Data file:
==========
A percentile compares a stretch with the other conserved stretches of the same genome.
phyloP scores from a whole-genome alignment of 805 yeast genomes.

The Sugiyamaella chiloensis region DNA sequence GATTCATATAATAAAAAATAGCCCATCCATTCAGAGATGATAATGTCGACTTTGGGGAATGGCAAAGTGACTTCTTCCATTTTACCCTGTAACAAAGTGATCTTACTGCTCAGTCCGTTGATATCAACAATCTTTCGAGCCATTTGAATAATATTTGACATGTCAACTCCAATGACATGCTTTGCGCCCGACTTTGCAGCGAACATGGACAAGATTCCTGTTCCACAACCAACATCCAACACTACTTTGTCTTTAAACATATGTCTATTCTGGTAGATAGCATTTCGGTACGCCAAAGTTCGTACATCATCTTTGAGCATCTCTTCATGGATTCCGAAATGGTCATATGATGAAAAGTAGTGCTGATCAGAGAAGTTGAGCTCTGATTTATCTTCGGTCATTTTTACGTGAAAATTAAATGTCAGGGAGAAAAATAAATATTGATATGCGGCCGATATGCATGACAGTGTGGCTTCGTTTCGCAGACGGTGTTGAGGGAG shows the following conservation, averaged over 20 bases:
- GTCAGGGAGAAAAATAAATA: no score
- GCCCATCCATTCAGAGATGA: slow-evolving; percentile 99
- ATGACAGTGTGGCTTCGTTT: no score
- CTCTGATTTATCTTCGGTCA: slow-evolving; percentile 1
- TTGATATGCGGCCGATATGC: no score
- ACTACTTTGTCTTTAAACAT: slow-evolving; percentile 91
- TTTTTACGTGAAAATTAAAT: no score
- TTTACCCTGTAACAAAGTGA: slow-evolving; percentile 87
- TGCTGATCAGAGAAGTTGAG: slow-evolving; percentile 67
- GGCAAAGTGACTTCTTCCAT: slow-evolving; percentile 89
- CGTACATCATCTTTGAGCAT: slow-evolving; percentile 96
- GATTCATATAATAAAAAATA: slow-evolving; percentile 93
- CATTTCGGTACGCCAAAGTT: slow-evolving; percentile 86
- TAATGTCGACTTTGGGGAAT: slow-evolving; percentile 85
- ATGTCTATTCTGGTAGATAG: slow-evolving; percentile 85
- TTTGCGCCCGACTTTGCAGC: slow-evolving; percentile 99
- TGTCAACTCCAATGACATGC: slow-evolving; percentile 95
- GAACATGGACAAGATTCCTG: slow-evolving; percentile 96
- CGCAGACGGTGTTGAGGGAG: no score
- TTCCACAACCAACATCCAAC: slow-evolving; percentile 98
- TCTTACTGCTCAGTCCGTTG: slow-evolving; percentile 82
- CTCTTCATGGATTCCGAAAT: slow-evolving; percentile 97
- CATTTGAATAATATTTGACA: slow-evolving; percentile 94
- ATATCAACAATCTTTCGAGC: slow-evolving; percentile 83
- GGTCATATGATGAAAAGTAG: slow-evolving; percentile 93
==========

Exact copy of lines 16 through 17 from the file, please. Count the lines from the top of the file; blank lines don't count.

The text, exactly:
- CATTTCGGTACGCCAAAGTT: slow-evolving; percentile 86
- TAATGTCGACTTTGGGGAAT: slow-evolving; percentile 85